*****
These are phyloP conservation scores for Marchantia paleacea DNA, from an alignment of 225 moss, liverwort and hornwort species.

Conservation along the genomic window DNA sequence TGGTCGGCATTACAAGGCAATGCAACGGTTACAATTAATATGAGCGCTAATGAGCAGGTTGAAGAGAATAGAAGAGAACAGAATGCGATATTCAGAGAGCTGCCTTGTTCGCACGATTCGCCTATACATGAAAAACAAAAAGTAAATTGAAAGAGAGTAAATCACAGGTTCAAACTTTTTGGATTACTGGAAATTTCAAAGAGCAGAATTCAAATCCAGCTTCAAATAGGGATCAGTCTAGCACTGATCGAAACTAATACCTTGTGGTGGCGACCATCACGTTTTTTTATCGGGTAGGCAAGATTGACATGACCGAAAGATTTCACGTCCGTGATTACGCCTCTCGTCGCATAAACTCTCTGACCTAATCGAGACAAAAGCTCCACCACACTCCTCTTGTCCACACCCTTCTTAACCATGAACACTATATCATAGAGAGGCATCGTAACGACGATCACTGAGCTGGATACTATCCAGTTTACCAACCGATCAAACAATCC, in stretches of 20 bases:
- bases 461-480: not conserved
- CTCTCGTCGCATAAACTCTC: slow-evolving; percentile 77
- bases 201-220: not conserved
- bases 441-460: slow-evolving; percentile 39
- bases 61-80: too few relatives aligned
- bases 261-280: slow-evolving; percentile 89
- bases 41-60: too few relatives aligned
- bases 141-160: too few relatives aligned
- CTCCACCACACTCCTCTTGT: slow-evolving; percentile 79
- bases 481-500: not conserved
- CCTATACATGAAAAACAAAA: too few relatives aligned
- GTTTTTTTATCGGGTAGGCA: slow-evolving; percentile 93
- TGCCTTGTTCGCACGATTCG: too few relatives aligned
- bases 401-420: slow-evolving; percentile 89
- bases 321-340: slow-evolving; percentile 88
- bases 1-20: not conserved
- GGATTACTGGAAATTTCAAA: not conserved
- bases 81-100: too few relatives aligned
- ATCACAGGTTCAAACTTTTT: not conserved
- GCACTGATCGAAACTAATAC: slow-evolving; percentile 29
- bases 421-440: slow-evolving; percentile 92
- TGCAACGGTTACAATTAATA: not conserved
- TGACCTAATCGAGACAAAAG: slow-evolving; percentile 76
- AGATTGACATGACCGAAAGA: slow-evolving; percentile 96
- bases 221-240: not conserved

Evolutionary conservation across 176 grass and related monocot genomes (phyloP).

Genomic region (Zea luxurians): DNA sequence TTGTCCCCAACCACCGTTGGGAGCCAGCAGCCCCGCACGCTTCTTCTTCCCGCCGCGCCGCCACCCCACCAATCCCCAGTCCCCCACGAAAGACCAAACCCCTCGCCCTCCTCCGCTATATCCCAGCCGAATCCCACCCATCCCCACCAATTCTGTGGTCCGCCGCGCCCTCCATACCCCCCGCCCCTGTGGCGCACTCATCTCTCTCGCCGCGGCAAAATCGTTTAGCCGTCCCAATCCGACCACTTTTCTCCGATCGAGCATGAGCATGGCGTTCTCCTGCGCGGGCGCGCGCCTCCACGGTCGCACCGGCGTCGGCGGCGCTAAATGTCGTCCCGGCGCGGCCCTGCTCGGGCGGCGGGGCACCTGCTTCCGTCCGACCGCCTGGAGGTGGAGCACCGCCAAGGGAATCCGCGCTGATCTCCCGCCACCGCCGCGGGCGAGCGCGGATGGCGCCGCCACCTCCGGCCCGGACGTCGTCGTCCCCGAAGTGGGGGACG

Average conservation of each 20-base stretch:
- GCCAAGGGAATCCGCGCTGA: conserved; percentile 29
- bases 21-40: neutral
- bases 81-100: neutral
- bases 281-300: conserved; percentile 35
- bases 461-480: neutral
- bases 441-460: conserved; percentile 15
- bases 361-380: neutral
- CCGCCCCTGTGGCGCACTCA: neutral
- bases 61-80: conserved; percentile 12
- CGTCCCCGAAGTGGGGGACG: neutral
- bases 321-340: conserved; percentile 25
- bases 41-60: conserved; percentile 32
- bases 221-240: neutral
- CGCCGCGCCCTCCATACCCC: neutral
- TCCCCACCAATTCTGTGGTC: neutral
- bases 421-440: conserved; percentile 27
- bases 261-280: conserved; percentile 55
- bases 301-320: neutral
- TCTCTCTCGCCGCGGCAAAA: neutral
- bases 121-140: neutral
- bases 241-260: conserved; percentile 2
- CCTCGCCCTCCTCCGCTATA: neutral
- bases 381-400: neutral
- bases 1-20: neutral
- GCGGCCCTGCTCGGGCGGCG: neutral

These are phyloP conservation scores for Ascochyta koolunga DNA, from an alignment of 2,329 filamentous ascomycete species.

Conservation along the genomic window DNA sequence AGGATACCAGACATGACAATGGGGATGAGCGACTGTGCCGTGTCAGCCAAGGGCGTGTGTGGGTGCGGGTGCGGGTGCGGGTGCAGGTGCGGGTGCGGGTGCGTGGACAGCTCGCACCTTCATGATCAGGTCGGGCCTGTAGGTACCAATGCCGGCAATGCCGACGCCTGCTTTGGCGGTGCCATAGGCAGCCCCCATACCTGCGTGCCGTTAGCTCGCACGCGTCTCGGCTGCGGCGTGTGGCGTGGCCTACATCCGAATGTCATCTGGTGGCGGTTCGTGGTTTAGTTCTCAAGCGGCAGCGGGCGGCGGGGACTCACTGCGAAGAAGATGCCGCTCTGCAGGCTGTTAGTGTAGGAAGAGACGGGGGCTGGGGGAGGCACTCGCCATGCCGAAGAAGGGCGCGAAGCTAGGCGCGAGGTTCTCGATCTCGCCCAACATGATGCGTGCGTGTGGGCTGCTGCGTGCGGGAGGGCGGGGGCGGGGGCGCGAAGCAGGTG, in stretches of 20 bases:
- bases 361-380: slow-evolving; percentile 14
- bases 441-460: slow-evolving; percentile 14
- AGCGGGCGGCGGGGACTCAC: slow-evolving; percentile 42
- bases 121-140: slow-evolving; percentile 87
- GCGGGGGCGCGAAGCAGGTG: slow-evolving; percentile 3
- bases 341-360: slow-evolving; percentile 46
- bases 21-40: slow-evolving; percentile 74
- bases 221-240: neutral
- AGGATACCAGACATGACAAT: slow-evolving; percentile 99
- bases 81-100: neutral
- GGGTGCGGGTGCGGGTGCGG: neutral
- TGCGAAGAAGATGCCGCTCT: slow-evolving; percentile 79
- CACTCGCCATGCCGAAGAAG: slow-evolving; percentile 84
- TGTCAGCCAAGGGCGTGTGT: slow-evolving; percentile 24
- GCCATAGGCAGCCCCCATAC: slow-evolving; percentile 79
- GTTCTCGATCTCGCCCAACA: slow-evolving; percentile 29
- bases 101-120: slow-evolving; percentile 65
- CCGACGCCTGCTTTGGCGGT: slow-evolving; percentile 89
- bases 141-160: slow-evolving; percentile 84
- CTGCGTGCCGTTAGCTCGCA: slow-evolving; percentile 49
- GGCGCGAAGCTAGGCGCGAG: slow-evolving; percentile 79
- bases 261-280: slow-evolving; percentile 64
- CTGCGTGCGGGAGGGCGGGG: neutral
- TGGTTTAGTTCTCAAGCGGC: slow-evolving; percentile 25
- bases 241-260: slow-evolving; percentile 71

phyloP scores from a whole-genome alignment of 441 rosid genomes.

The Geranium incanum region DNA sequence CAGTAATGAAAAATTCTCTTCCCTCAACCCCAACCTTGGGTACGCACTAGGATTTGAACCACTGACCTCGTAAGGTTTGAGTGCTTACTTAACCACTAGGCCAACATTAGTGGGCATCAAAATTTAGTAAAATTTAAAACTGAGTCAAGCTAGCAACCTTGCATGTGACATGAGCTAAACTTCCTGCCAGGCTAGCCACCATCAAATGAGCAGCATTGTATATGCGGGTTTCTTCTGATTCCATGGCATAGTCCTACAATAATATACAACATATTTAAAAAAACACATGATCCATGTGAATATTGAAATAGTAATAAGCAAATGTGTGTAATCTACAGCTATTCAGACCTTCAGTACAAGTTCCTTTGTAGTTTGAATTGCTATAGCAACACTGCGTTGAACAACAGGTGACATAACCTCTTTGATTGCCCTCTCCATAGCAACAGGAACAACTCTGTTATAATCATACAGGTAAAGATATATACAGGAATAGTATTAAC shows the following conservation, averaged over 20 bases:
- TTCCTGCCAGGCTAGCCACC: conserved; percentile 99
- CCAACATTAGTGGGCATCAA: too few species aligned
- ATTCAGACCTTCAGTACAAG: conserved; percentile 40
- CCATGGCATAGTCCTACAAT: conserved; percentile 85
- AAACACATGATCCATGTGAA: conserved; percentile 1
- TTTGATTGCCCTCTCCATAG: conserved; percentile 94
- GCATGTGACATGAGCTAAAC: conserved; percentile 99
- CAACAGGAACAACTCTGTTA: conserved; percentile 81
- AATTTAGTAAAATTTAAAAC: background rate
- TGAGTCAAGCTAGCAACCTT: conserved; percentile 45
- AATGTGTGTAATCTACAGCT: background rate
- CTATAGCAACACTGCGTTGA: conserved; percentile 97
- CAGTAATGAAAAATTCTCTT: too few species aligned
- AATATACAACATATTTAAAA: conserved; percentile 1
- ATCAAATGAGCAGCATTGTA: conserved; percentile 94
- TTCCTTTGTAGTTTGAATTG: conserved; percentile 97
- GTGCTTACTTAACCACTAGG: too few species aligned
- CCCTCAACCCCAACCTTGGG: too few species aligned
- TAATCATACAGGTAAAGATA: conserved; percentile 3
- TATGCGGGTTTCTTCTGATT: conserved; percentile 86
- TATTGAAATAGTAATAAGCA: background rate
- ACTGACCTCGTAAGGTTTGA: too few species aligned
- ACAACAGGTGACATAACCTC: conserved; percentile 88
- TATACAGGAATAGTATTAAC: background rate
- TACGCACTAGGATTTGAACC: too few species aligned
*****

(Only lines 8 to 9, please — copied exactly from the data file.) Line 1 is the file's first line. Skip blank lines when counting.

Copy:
- bases 261-280: slow-evolving; percentile 89
- bases 41-60: too few relatives aligned